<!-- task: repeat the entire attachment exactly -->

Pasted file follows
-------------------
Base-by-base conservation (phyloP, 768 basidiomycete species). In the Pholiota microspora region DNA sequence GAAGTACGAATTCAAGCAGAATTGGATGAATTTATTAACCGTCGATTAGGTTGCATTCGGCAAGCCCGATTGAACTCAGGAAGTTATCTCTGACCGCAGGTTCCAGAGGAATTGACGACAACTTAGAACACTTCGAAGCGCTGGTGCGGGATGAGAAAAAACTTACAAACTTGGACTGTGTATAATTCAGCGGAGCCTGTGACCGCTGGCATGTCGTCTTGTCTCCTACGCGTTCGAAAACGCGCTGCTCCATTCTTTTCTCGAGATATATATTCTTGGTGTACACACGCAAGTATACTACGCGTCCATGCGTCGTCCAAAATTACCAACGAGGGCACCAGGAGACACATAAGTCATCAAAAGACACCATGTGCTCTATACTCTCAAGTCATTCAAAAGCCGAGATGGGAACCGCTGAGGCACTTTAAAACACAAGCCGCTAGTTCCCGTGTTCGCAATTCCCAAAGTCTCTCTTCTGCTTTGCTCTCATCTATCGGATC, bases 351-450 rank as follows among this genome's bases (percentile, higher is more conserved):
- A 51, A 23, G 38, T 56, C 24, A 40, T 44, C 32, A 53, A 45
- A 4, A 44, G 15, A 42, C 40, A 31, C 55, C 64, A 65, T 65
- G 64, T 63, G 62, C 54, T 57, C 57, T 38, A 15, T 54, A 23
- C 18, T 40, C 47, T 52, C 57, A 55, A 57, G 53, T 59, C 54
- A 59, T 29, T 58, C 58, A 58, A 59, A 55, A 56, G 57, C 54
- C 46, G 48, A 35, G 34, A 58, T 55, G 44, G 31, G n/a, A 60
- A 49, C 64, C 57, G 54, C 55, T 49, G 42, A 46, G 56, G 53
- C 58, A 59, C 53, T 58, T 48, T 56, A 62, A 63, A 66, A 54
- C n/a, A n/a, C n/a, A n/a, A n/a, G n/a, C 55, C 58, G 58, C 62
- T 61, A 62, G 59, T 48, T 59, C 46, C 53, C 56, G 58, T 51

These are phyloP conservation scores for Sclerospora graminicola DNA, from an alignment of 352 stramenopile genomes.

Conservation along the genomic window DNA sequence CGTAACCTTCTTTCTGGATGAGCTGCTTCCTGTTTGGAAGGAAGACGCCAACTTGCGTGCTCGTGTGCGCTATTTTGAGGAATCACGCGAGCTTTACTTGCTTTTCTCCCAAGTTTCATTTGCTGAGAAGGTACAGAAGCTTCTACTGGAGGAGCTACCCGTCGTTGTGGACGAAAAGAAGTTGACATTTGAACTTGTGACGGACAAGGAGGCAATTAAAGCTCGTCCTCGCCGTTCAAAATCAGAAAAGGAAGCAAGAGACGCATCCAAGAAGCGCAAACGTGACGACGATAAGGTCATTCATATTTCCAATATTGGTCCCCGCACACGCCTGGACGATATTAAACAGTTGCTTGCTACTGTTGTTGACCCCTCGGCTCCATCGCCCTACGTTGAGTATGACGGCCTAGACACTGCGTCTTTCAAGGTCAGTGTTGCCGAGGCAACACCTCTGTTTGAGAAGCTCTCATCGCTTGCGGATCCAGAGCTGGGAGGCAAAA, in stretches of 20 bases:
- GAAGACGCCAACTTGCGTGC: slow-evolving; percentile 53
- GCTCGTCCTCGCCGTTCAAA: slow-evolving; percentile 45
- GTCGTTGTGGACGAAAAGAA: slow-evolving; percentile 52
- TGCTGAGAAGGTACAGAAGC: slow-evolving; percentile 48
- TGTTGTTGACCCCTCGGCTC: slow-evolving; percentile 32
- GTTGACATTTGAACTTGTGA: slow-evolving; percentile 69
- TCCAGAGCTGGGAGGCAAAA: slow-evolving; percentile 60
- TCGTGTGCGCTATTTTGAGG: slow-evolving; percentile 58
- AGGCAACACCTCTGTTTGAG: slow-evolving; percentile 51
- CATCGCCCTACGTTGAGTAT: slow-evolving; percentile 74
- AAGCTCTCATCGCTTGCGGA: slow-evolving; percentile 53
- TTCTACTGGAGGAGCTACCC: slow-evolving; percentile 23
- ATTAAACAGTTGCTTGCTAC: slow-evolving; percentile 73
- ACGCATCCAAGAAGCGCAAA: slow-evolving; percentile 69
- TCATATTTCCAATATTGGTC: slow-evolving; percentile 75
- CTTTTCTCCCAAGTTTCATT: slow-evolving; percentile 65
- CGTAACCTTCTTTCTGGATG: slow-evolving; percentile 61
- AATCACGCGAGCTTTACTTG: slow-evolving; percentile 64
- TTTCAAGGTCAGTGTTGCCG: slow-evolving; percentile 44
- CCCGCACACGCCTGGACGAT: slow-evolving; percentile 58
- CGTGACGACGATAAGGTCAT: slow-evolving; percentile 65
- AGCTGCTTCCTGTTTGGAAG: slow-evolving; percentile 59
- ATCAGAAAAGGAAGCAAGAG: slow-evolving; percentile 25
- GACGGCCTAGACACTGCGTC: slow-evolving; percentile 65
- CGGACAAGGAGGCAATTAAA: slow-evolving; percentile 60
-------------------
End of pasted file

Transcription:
Base-by-base conservation (phyloP, 768 basidiomycete species). In the Pholiota microspora region DNA sequence GAAGTACGAATTCAAGCAGAATTGGATGAATTTATTAACCGTCGATTAGGTTGCATTCGGCAAGCCCGATTGAACTCAGGAAGTTATCTCTGACCGCAGGTTCCAGAGGAATTGACGACAACTTAGAACACTTCGAAGCGCTGGTGCGGGATGAGAAAAAACTTACAAACTTGGACTGTGTATAATTCAGCGGAGCCTGTGACCGCTGGCATGTCGTCTTGTCTCCTACGCGTTCGAAAACGCGCTGCTCCATTCTTTTCTCGAGATATATATTCTTGGTGTACACACGCAAGTATACTACGCGTCCATGCGTCGTCCAAAATTACCAACGAGGGCACCAGGAGACACATAAGTCATCAAAAGACACCATGTGCTCTATACTCTCAAGTCATTCAAAAGCCGAGATGGGAACCGCTGAGGCACTTTAAAACACAAGCCGCTAGTTCCCGTGTTCGCAATTCCCAAAGTCTCTCTTCTGCTTTGCTCTCATCTATCGGATC, bases 351-450 rank as follows among this genome's bases (percentile, higher is more conserved):
- A 51, A 23, G 38, T 56, C 24, A 40, T 44, C 32, A 53, A 45
- A 4, A 44, G 15, A 42, C 40, A 31, C 55, C 64, A 65, T 65
- G 64, T 63, G 62, C 54, T 57, C 57, T 38, A 15, T 54, A 23
- C 18, T 40, C 47, T 52, C 57, A 55, A 57, G 53, T 59, C 54
- A 59, T 29, T 58, C 58, A 58, A 59, A 55, A 56, G 57, C 54
- C 46, G 48, A 35, G 34, A 58, T 55, G 44, G 31, G n/a, A 60
- A 49, C 64, C 57, G 54, C 55, T 49, G 42, A 46, G 56, G 53
- C 58, A 59, C 53, T 58, T 48, T 56, A 62, A 63, A 66, A 54
- C n/a, A n/a, C n/a, A n/a, A n/a, G n/a, C 55, C 58, G 58, C 62
- T 61, A 62, G 59, T 48, T 59, C 46, C 53, C 56, G 58, T 51

These are phyloP conservation scores for Sclerospora graminicola DNA, from an alignment of 352 stramenopile genomes.

Conservation along the genomic window DNA sequence CGTAACCTTCTTTCTGGATGAGCTGCTTCCTGTTTGGAAGGAAGACGCCAACTTGCGTGCTCGTGTGCGCTATTTTGAGGAATCACGCGAGCTTTACTTGCTTTTCTCCCAAGTTTCATTTGCTGAGAAGGTACAGAAGCTTCTACTGGAGGAGCTACCCGTCGTTGTGGACGAAAAGAAGTTGACATTTGAACTTGTGACGGACAAGGAGGCAATTAAAGCTCGTCCTCGCCGTTCAAAATCAGAAAAGGAAGCAAGAGACGCATCCAAGAAGCGCAAACGTGACGACGATAAGGTCATTCATATTTCCAATATTGGTCCCCGCACACGCCTGGACGATATTAAACAGTTGCTTGCTACTGTTGTTGACCCCTCGGCTCCATCGCCCTACGTTGAGTATGACGGCCTAGACACTGCGTCTTTCAAGGTCAGTGTTGCCGAGGCAACACCTCTGTTTGAGAAGCTCTCATCGCTTGCGGATCCAGAGCTGGGAGGCAAAA, in stretches of 20 bases:
- GAAGACGCCAACTTGCGTGC: slow-evolving; percentile 53
- GCTCGTCCTCGCCGTTCAAA: slow-evolving; percentile 45
- GTCGTTGTGGACGAAAAGAA: slow-evolving; percentile 52
- TGCTGAGAAGGTACAGAAGC: slow-evolving; percentile 48
- TGTTGTTGACCCCTCGGCTC: slow-evolving; percentile 32
- GTTGACATTTGAACTTGTGA: slow-evolving; percentile 69
- TCCAGAGCTGGGAGGCAAAA: slow-evolving; percentile 60
- TCGTGTGCGCTATTTTGAGG: slow-evolving; percentile 58
- AGGCAACACCTCTGTTTGAG: slow-evolving; percentile 51
- CATCGCCCTACGTTGAGTAT: slow-evolving; percentile 74
- AAGCTCTCATCGCTTGCGGA: slow-evolving; percentile 53
- TTCTACTGGAGGAGCTACCC: slow-evolving; percentile 23
- ATTAAACAGTTGCTTGCTAC: slow-evolving; percentile 73
- ACGCATCCAAGAAGCGCAAA: slow-evolving; percentile 69
- TCATATTTCCAATATTGGTC: slow-evolving; percentile 75
- CTTTTCTCCCAAGTTTCATT: slow-evolving; percentile 65
- CGTAACCTTCTTTCTGGATG: slow-evolving; percentile 61
- AATCACGCGAGCTTTACTTG: slow-evolving; percentile 64
- TTTCAAGGTCAGTGTTGCCG: slow-evolving; percentile 44
- CCCGCACACGCCTGGACGAT: slow-evolving; percentile 58
- CGTGACGACGATAAGGTCAT: slow-evolving; percentile 65
- AGCTGCTTCCTGTTTGGAAG: slow-evolving; percentile 59
- ATCAGAAAAGGAAGCAAGAG: slow-evolving; percentile 25
- GACGGCCTAGACACTGCGTC: slow-evolving; percentile 65
- CGGACAAGGAGGCAATTAAA: slow-evolving; percentile 60